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Making the Best Use of Business Data

5 Ways You Should Be Using Data (But Probably Aren’t)

David Bosley

Today’s businesses are data-rich, but it’s seldom that the organizations are fully utilizing the available tidbits of information to improve business results and create a better experience for your customers. Data is both awesomely powerful and potentially dangerous, and it’s up to marketers and advertisers to make the best use of the information that they have at their disposal. Maintaining a high level of security is crucial for your business, and that means understanding where data is stored and how it is being accessed at all times. One way to improve the usage of data within your business is to consolidate your various data repositories. As your business grows organically, it’s not unusual to have a variety of different storage locations, such as a CRM (Customer Relationship Management) solution, your website content management system, email platforms, and marketing automation systems.

Each of these business systems is used for different reasons, but they are all capturing important information about your prospects and customers. Even how the individuals interact with your brand on social media can be captured and optimized, if you’re fully optimizing your data capturing solutions. Data is still a challenge for businesses of all sizes, so don’t get discouraged if you’re still in the beginning stages of wrangling your data! Whether you’re a newbie to the wide world of data or are a hardened data optimization professional, here are 5 ways that you could be leveraging that important information to improve your revenue and provide a more seamless experience for customers.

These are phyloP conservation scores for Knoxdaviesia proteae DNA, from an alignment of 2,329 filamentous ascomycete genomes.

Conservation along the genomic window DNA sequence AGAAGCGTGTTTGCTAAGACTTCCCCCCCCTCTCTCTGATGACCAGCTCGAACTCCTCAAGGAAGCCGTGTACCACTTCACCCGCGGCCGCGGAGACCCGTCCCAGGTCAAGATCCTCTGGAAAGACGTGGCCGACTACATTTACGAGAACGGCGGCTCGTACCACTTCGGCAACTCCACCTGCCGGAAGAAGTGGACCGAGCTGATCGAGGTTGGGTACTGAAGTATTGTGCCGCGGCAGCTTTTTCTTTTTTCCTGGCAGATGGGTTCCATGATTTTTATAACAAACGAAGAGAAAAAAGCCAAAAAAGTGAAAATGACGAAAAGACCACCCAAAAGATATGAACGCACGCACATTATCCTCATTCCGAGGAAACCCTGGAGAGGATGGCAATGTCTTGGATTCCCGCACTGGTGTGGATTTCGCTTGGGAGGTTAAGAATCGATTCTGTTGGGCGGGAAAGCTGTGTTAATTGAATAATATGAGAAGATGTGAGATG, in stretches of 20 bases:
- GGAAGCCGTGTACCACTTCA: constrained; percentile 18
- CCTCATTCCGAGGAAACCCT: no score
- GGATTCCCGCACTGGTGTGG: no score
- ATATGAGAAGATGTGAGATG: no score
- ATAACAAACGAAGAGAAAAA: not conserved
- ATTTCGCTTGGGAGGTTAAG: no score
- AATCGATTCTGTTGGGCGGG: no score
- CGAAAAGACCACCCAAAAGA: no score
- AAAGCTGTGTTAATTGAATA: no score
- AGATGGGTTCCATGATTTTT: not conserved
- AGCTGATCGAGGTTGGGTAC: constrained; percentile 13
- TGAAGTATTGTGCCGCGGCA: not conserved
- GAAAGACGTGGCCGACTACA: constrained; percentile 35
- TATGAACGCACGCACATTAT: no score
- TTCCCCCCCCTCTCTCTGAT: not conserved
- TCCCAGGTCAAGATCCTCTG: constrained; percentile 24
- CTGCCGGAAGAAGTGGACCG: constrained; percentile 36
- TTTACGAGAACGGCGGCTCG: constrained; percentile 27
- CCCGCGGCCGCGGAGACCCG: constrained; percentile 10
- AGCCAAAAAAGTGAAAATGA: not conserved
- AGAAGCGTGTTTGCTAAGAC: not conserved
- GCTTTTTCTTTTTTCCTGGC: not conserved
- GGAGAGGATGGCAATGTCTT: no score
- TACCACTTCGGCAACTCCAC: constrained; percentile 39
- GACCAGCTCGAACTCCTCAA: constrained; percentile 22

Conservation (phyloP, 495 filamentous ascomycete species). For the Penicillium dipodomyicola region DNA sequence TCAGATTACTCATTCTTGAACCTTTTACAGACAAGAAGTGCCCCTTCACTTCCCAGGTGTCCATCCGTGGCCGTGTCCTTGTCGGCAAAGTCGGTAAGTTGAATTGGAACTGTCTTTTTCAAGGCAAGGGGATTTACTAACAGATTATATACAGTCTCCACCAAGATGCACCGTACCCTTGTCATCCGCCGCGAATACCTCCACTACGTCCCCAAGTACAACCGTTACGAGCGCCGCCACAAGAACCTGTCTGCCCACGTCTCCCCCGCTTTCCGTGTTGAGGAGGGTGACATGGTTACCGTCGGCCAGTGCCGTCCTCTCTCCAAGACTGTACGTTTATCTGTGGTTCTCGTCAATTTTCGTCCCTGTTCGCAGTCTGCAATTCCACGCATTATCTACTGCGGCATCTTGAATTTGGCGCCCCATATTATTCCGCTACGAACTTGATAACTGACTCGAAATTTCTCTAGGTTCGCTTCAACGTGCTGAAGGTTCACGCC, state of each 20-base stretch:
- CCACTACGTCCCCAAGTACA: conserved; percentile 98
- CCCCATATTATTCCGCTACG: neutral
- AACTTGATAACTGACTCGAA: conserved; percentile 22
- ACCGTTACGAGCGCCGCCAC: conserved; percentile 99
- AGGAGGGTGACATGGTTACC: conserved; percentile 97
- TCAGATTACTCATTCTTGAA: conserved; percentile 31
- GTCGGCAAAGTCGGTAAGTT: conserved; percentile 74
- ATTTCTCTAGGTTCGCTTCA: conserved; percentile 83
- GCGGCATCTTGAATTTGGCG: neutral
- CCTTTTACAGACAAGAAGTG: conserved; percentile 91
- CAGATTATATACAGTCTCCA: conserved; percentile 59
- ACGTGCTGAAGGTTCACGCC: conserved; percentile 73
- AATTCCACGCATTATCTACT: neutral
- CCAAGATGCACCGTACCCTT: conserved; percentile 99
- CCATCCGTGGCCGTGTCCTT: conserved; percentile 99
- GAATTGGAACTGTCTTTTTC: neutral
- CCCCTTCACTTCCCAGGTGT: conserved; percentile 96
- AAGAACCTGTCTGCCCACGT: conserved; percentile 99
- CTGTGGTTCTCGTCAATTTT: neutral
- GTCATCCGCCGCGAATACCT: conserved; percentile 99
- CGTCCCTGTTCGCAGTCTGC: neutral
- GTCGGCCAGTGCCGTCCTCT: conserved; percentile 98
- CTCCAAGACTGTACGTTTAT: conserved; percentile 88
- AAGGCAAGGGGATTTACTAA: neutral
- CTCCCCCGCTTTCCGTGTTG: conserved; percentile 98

Data Science and Business Technology

1. Optimizing Local Search

Local SEO is a relatively new offering for businesses and requires several bits of data to fully optimize your website. In this case, your internal teams are creating data that will be used in local searching. When you’re researching keywords for your website, you want to start with casting a wide net and then narrow down your offerings. There is a range of local search tools that help you target a few high-performing keywords before you begin your on-site optimization for this information. Your SEO title tag is one of the most important pieces of information on your site, followed by the meta description and other related snippets. When you locally optimize your site, you’re providing searchers with what you feel is the most important information related to that particular keyword to promote a specific page on your site. Including your local address and phone number also encourages Google to decide that your site is relevant for local searchers, and a map or directions helps as well.

2. Predicting Next-Best Actions for Customers

Artificial Intelligence (AI) and machine learning are two concepts that you will hear a great deal about in marketing these days. These two topics go far beyond being the latest buzzwords, however — they are integral to the way we interact with prospects and customers based on the information that individuals have shared or actions that they have taken. With machine learning, you are able to determine which action might encourage a prospect to become a customer simply by analyzing the actions that other customers have taken in the past. This is called finding the “next-best” action, and it is a strategy utilized by major corporations. The data analysis tools that are available on the market today provide much simpler ways to determine which action is likely to create the desired outcome, but it requires having a firm understanding of your available data, any integrations and a knowledge of customer behavior before you can take full advantage of predicting potential future actions. You can also leverage this information to determine the day that current customers are most likely to make a purchase, providing you with valuable foresight into future sales trends so you can determine when to offer a sale to incentivize current customers to make a purchase more often or spend more money with your business.

3. Mapping Customer Journeys